The Kids Book of Aboriginal Peoples of Canada is a well-researched, valuable student resource about the cultures and history of First Nations in Canada. Author Diane Silvey, a member of the Sechelt Band of the Coast Salish, effectively recounts the basic information about the seven cultural regions of Canada and describes the impact of the environment on these regions. First Nations cultures of the Northwest Coast thrived on the plentiful resources provided by the ocean and the land. The cedar was a tree of life for the peoples of the Pacific Northwest.
M'daa Kendaaswin To Look for Knowledge: Anishinaabe Men's Teachings is a 2012 Ningwakwe Learning Press publication designed specifically for Ontario Native adult literacy learners and practitioners. This accessible 36-page book offers senior elementary and high school students an accurate overview of about the Seven Grandfather Traditional Teachings. Ojibwe author Vernon Roote has worked with Cindy Davidson to present a precise overview of what it means to be an Anishinaabe man in contemporary society.
Listening to Mother Earth and Father Sky: Teachings for Urban Aboriginals is a 2012 Ningwakwe Learning Press publication designed specifically for Ontario Native adult literacy learners and practitioners. This accessible 64-page book offers senior elementary and high school students an accurate overview of Traditional Teachings about the Four Directions and the cycle of life for Ojibwe, Hopi, Métis, and other First Nations. Author Michele Graveline look to the sky, trees, and nature as she worked on her Master of Arts in Education degree.
Haudenoshone: Thanksgiving Arts and Crafts is a 2012 Ningwakwe Learning Press publication designed specifically for Ontario Native adult literacy learners and practitioners. This accessible 59-page book offers senior elementary and high school students an accurate account of the Haudenosaunee Thanksgiving Address in English. It provides specific examples of art pieces known as cornhusk mats, moccasins, and ash splint basketry to highlight the importance of acknowledging various aspects of creation.
Tribal Theory in Native American Literature: Dakota and Haudenosaunee Writing and Indigenous Worldviews offers an Indigenous approach to literary criticism as Seneca scholar examines Dakota and Mohawk authors' works. Penelope Myrtle Kelsey is a professor of English literature at Western Illinois University and she brings her academic background as well as an Indigenous sensibility to the study of specific Dakota authors such as Marie McLaughlin, Charles Eastman, Zitkala-èa (Gertrude Bonnin), Elizabeth Cook-Lynn, Ella Deloria, and Philip Red Eagle.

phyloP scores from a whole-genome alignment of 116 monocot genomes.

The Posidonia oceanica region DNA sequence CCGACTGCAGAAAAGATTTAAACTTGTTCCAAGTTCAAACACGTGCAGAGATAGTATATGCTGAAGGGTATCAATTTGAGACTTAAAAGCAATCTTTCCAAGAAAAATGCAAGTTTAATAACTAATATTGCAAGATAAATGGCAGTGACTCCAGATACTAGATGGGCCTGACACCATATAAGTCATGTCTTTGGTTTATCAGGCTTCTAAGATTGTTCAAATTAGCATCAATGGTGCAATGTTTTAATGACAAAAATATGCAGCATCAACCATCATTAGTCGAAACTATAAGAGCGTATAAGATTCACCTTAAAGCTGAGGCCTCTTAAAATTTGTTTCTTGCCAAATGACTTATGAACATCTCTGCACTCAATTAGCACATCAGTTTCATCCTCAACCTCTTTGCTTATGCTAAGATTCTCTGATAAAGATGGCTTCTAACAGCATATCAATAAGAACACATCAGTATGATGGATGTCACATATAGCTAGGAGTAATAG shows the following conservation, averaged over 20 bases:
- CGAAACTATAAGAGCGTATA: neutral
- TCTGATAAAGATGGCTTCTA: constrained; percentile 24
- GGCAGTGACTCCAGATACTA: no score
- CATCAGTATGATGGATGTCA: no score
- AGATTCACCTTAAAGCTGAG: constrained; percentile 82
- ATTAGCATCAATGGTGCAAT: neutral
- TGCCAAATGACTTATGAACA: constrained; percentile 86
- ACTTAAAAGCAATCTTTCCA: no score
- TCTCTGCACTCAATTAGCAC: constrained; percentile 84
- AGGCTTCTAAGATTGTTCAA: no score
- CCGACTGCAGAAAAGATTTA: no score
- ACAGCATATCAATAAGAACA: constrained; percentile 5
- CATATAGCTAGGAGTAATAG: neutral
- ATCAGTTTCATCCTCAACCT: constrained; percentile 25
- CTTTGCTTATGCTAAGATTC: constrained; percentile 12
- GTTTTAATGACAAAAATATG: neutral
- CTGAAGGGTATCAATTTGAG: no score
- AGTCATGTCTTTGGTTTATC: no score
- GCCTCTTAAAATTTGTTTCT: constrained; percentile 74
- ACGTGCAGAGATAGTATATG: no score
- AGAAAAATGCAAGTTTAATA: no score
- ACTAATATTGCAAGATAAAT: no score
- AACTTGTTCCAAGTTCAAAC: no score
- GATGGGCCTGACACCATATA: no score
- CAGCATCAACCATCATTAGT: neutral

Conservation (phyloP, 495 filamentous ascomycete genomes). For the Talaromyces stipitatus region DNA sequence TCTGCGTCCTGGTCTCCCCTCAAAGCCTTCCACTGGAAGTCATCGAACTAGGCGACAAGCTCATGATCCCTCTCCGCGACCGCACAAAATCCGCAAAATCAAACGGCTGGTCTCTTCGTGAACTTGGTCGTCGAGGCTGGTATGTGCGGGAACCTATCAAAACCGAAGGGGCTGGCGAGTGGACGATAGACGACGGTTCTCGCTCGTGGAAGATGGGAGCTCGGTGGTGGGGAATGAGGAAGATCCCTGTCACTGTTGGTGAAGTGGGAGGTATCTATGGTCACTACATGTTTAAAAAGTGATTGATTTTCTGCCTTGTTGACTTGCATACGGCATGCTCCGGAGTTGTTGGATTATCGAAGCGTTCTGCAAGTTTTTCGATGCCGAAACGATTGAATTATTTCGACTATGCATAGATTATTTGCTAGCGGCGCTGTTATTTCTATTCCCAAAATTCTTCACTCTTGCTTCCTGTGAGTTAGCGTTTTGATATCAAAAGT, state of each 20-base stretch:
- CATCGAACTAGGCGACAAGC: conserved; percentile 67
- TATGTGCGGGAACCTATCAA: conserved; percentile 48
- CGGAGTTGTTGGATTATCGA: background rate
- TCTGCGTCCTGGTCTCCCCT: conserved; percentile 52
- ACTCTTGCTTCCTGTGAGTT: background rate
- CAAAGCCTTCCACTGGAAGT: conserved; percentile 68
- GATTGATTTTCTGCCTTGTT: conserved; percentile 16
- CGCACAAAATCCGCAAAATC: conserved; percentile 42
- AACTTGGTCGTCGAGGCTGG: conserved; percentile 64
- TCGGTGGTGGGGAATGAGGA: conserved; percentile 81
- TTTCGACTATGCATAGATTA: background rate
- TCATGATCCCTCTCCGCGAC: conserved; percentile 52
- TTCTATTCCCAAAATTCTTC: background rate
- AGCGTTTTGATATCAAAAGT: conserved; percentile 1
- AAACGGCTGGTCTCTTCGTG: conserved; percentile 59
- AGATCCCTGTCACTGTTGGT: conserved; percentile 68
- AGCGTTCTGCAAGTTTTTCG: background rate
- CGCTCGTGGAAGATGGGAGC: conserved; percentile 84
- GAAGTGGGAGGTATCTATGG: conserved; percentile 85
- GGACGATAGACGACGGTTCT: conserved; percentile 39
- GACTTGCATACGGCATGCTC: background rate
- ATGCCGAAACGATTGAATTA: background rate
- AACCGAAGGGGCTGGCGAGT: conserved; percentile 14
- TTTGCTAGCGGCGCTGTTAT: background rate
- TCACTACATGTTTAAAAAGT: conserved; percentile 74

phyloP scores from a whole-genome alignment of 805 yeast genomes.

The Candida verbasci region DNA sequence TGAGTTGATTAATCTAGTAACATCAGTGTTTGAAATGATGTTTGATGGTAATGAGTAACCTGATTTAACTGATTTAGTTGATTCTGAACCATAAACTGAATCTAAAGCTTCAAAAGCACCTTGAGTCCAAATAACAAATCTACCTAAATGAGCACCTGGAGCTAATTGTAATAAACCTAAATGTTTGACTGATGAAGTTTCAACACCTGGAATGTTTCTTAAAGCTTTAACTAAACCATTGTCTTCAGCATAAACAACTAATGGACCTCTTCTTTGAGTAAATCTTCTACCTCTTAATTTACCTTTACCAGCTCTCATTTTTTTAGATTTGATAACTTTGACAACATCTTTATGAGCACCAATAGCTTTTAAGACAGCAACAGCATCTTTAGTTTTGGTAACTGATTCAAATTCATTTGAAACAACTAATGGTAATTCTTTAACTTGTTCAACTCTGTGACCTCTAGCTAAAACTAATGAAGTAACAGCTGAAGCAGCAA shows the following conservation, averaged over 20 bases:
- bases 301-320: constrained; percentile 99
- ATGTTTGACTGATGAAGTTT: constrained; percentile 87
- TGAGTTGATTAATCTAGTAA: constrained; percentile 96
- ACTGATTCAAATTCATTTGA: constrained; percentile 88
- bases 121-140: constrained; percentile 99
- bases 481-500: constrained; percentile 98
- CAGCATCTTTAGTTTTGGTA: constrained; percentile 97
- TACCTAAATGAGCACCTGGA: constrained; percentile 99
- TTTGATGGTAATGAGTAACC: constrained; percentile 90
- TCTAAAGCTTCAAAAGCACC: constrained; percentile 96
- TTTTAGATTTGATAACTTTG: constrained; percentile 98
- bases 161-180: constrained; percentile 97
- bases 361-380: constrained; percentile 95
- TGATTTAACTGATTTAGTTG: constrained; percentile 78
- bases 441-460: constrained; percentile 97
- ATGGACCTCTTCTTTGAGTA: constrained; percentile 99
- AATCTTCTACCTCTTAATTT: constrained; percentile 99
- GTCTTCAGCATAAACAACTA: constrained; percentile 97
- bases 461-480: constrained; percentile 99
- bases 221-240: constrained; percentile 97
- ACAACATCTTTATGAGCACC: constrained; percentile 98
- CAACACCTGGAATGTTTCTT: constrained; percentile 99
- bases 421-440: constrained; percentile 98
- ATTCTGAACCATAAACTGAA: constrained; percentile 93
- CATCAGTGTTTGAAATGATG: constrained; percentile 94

Tracks: A Novel by Ojibwe writer Louise Erdrich is set in 1900s North Dakota. Told in the alternating voices of a wise Ojibwe leader, and a young, embittered mixed-blood woman, the novel chronicles the drama of daily lives overshadowed by the clash of cultures and worldviews. Readers Guide: http://www.harpercollins.ca/author/authorExtra.aspx?authorID=2905&isbn13....
Les Croyances, Les Valeurs, et Les Ambitions Des Peuples Autochones Guide d'enseignement binder supports the student edition, Les Croyances, Les Valeurs et Les Ambitions Des Peuples Autochtones. It is the French edition of Aboriginal Beliefs, Values, and Aspirations Teacher Guide. The 2012 Teacher Guide (binder and CD-ROM) is written for the Ontario Ministry of Education's Native Studies Grade 11 course (NBV3C).
Relatives With Roots: A Story About Métis Women's Connection to the Land is a heartfelt bilingual (English/Michif) story about a Métis grandmother who takes her granddaughter out into the bush to teach her how to pick traditional medicines. As the granddaughter learns the traditional beliefs and stories about how the Métis people use the plants for food and medicine, she feels happy to be a Métis child with access to such wonderful cultural knowledge.
Everything You Wanted to Know About Indians but Were Afraid to Ask by Anton Treuer, Professor of Ojibwe at Bemidji State University, offers an up-to-date resource for all American students and the general public about the history and contemporary issues of Native Americans. In the question and answer format the author has organized the book into broad topics such as Terminology, History, Religion, Powwow, Languages, Politics, Education, Economics, and Perspectives: Coming to Terms and Future Directions.
To Become a Human Being: The Message of Tadodaho Chief Leon Shenandoah is a collection of speeches and discussions Leon Shenandoah (Onondaga, 1915-1996) had with photographer Steve Wall. Over a thirteen-year period the photographer taped these talks given by Tadodaho (1967-1996) about Haudenosaunee worldview, the Peacemaker, Creation, Prophesies, Listening to the Instructions, and Becoming Human Beings. These inspirational messages are organized as narrative verse making this book accessible to secondary level students and the general public.